It was just after midnight Friday when a rustling came from a pile of old books under a bed. And suddenly out came Winnie the Pooh, bags packed, a jar of honey under his arm. Behind him were Tigger, Eeyore and Piglet.
Together they climbed the wall, pushed open the window and took one last look.
"Where are you going?" I asked.
"Someplace where they appreciate us," Pooh said. "Someplace where every child isn't reading.."
He sighed. "Oh, bother," he said.
Pooh and the others snuck down a drain spout, then tiptoed along the dark street. Piglet gave a whistle, and from the darkness of the next house out came Charlotte the spider and Wilbur the pig from "Charlotte's Web." Each carried a small suitcase.
"Ready?" Charlotte said.
"Born ready," Wilbur answered.
"Un moment!" came a small voice.
Down at their feet was The Little Prince.
"I come aussi, oui?" he said.
"Only if you speak English," Wilbur said.
Together they snuck along the curb, peeking into houses. Lights were on in upstairs windows. And in every one there was a child engrossed in the new and final Harry Potter book, "Harry Potter and the Deathly Hallows."
The group went silent.
"How depressing," Pooh sighed.
"Wait up!" came a sudden voice.
And down from a telephone pole swung Curious George.
"I thought you never spoke," Charlotte said.
"That was just in the book." He shrugged his small monkey shoulders. "Tell you the truth, I'm not even that curious. I just like to get into stuff and make a mess."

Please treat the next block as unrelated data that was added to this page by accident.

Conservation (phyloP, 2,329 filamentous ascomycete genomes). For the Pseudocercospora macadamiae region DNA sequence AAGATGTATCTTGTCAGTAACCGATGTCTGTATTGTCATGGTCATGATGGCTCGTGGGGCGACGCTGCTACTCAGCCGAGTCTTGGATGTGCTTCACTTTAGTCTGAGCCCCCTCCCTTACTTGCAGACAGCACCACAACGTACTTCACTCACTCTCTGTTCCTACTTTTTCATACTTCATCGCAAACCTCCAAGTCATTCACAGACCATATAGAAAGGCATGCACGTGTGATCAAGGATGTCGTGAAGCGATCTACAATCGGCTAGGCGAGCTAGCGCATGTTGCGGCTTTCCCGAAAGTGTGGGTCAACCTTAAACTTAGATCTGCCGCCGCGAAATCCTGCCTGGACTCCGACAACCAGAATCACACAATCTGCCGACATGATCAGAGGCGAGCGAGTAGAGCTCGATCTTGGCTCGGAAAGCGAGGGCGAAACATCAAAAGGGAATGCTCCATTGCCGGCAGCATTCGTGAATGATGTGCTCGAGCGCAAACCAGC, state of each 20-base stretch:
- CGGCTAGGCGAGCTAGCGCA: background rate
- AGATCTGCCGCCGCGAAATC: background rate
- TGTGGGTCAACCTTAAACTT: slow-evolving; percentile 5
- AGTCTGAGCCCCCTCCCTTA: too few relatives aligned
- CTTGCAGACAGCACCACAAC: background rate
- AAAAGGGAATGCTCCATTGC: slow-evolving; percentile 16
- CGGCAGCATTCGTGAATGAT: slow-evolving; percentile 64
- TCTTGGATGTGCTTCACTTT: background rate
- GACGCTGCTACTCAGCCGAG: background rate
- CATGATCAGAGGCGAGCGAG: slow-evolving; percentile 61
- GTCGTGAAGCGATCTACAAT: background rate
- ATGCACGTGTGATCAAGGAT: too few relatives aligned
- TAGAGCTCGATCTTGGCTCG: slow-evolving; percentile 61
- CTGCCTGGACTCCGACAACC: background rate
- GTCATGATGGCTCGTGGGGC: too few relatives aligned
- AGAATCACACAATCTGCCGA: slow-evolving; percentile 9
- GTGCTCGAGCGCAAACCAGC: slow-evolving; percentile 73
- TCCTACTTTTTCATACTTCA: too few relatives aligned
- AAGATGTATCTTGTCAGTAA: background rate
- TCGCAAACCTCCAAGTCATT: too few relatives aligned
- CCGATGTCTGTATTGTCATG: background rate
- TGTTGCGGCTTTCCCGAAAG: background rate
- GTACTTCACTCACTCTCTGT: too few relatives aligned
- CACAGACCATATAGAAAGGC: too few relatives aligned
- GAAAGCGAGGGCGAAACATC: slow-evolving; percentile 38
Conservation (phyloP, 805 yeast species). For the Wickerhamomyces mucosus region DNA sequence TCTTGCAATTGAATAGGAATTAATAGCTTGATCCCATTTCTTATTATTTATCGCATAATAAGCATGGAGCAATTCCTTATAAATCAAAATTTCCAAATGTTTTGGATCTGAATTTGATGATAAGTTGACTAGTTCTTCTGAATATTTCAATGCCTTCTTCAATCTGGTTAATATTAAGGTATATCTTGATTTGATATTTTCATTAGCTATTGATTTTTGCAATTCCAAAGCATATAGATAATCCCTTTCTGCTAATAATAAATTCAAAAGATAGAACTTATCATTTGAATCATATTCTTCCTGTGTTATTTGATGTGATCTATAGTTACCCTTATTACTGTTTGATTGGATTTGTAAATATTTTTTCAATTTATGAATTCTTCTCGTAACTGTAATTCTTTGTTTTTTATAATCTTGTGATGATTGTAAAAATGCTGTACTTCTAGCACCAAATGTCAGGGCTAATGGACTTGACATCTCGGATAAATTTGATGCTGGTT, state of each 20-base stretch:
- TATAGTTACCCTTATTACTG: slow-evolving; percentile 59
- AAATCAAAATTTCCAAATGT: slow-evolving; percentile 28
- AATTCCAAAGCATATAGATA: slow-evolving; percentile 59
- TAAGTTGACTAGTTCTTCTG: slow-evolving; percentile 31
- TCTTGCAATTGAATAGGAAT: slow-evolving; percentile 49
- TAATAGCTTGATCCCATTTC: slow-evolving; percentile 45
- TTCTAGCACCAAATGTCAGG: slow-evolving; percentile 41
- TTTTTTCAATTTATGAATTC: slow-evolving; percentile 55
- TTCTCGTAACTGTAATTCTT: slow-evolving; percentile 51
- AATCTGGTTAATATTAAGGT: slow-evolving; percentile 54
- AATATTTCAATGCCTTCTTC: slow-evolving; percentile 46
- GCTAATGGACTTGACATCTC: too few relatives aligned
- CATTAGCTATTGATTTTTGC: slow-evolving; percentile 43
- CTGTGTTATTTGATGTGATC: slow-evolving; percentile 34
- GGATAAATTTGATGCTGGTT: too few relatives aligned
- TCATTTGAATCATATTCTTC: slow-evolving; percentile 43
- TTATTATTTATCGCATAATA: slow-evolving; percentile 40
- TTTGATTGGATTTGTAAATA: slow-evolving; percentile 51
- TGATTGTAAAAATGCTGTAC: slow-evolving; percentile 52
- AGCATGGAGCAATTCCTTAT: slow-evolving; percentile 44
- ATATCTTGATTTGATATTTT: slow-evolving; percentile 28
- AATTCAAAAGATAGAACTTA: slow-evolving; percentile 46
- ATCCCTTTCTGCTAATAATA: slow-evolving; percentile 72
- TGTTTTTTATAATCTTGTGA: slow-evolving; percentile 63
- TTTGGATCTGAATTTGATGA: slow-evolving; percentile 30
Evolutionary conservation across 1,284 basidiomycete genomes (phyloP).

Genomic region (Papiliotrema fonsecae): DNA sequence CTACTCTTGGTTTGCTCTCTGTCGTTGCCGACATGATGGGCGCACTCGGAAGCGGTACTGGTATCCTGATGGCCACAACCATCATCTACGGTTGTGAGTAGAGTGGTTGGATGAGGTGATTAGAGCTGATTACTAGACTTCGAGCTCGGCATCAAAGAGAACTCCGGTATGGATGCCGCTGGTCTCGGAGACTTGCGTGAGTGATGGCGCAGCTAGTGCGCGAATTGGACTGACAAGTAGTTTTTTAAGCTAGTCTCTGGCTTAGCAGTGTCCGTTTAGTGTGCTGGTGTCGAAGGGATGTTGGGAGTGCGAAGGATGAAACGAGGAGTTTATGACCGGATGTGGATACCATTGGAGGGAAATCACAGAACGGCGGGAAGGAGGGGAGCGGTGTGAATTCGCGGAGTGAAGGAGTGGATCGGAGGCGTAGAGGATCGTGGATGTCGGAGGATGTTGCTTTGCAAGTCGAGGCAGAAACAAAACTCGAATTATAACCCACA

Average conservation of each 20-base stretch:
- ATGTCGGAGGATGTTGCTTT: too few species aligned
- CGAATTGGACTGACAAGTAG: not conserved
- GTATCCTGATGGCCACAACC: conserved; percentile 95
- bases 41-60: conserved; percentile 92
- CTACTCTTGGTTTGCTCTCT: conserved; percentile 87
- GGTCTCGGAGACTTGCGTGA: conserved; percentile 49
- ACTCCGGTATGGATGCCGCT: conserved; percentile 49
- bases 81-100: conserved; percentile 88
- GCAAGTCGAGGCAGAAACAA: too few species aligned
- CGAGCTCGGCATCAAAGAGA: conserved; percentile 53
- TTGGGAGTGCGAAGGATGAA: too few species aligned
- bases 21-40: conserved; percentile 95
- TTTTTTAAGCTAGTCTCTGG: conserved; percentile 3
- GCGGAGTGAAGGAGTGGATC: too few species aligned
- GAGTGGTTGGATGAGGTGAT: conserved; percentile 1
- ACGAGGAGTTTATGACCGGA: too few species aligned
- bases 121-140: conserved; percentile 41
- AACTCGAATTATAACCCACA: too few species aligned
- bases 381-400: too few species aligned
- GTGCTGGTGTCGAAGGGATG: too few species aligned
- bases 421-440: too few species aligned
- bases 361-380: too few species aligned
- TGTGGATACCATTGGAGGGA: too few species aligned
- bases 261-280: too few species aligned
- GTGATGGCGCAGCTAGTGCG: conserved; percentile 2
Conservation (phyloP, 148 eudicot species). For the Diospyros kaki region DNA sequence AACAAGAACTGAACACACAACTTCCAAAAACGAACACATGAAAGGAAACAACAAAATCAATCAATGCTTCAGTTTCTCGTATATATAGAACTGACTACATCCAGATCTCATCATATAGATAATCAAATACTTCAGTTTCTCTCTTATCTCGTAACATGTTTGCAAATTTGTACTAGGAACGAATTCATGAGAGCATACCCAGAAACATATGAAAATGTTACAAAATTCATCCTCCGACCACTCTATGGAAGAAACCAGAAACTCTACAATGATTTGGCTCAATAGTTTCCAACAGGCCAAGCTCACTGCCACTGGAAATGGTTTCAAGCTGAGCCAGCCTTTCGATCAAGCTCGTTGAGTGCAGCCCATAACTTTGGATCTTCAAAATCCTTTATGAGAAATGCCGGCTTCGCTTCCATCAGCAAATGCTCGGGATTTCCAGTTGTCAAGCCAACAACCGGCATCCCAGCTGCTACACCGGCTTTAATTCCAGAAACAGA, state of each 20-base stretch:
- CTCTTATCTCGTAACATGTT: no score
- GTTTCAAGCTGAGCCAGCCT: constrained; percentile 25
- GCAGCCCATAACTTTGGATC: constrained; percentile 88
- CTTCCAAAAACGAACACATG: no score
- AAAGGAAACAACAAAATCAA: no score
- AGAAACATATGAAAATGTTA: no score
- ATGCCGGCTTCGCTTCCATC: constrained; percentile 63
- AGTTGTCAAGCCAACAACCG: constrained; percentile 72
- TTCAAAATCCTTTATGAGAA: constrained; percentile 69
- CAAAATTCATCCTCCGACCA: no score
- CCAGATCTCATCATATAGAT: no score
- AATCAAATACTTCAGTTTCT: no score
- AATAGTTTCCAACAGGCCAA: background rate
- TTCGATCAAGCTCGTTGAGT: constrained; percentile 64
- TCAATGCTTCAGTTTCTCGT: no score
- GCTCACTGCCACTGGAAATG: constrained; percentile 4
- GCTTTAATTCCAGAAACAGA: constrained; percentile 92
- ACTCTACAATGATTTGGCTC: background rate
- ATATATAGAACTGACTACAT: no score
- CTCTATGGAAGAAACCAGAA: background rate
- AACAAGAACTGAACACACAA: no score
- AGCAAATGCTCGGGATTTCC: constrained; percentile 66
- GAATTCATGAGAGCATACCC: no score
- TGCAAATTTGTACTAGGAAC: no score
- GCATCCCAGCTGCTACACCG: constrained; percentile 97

As they marched along, they were joined by other once-favorite children's literature characters, now wearing coats and carrying bags. Pippi Longstocking. Stuart Little. Clifford the big red dog. James and the Giant Peach. A big cupboard came thumping out, opened its doors, and out jumped the Indian.
"It's no use," he said. "I tried killing him with a tomahawk. But he just put a spell on it."
Apparently, with more than 300 million books sold, five blockbuster movies, endless merchandising, Web sites and commercial tie-ins, Harry Potter had simply taken over children's reading. If a fictional character could be a tsunami, he was it.
"Who cares about a cat in a hat?" said the Cat in the Hat. "All they want to read now is evils spells and Quidditch."
"And muggles and Death Eaters."
"And green eggs and ham?"
"Nice try, Sam," said Peter Rabbit. "But you're as passe as the rest of us."
Suddenly, a car came barreling into a driveway, and the characters had to scatter to avoid being crushed. The car door opened and out stepped a family with bags from Borders.
"Gee, I wonder what they bought," Charlie Brown said.
"Don't be naive," said Nancy Drew.
Once, it seemed, there was room for all kinds of kids' books. Tigers and spiders and princes and Indians. But these days, it's all Harry. Harry in print. Harry online. Harry in theaters. Harry in the toy store.
Never has a hype machine worked harder to make a big thing bigger. Never has the media so gleefully jumped on a bandwagon of countdowns, hints and contests.
"It ain't fair," said Huck Finn. "He gets like 4,000 pages. What'd I get, less than 400 - counting pictures?"
"I wish I had his publicist," said Hansel.
"I wish I had his money," said Gretel.
They made their way down to the river, where one-by-one they boarded a small boat - a Noah's ark for literary creations.
"Wait," I insisted. "Don't go. You've stood the test of time. Harry Potter is just a fad. It will pass."
Alice in Wonderland shot me a look. "And they thought I was hallucinating?"
Huck Finn pushed off and the boat floated away, flanked by one fish, two fish, red fish, blue fish.
"At least say where you're going," I yelled.
"We're going," said Babar the Elephant, "to the only place we know for sure that they're sick of Harry Potter."